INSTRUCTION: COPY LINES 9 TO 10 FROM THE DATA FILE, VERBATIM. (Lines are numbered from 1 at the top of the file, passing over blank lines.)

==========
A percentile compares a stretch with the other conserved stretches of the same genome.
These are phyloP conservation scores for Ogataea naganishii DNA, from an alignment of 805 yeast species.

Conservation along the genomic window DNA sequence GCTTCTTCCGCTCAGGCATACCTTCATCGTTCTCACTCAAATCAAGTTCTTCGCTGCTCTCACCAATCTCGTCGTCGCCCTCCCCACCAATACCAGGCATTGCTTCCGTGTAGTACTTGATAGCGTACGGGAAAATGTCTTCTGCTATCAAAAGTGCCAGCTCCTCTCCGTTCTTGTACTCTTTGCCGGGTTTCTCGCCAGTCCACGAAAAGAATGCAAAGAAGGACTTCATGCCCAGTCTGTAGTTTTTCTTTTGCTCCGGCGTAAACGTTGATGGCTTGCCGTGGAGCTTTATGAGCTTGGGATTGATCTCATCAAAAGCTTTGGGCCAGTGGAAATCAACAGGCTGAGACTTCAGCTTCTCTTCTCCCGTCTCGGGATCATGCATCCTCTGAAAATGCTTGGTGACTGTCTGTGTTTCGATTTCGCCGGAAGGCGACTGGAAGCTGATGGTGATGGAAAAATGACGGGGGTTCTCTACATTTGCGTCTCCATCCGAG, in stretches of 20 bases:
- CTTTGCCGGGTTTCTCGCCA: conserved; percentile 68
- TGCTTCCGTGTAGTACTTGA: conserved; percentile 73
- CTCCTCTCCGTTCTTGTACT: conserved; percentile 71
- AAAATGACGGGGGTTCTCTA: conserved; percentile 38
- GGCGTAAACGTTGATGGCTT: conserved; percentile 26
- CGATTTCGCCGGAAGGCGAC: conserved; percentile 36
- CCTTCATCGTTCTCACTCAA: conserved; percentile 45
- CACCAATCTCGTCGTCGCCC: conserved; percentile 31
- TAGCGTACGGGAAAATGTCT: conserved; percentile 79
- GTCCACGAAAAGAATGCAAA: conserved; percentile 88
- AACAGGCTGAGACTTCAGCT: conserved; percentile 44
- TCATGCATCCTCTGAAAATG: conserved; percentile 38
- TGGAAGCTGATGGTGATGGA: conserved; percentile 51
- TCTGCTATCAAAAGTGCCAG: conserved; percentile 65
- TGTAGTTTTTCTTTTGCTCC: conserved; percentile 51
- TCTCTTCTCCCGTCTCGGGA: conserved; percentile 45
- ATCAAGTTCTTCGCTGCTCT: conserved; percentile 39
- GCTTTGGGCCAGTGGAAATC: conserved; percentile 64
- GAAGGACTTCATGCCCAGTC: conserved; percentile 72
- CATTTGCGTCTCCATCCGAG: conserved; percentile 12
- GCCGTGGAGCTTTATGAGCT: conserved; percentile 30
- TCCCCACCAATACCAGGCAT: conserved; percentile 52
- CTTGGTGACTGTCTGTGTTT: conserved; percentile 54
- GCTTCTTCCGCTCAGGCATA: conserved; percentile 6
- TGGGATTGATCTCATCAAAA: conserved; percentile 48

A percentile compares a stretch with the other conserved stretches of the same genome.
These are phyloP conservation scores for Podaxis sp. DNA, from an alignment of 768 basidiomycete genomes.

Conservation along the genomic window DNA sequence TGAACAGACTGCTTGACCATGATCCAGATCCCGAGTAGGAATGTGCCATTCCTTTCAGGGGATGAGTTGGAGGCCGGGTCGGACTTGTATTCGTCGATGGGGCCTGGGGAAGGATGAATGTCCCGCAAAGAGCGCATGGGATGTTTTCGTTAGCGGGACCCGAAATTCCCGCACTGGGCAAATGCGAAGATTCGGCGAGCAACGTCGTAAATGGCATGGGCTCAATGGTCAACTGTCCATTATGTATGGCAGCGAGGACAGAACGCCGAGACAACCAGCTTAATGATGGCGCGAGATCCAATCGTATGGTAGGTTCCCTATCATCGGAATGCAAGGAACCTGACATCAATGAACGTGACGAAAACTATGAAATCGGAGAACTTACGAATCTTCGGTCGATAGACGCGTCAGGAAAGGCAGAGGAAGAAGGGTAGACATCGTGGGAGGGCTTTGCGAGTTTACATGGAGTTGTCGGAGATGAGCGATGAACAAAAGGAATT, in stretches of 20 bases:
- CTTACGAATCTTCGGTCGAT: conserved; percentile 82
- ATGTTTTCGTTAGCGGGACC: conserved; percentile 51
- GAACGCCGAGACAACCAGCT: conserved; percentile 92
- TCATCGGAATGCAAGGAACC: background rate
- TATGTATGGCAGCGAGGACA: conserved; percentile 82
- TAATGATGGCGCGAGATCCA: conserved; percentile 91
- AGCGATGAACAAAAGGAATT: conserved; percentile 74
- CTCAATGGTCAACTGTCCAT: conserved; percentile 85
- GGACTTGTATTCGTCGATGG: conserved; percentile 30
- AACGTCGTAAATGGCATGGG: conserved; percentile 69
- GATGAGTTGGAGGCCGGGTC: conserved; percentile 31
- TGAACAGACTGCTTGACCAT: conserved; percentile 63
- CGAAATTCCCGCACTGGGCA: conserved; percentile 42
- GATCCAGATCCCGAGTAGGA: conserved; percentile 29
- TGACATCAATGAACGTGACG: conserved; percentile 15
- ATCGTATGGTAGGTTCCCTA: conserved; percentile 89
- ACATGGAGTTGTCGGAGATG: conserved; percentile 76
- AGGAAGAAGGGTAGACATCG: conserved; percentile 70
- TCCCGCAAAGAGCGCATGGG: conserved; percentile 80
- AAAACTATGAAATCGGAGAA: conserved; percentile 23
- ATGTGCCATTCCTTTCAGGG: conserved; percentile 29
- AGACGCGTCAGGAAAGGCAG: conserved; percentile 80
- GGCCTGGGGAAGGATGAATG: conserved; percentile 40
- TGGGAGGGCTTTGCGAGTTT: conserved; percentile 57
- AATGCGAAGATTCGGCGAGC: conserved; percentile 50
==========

- CGATTTCGCCGGAAGGCGAC: conserved; percentile 36
- CCTTCATCGTTCTCACTCAA: conserved; percentile 45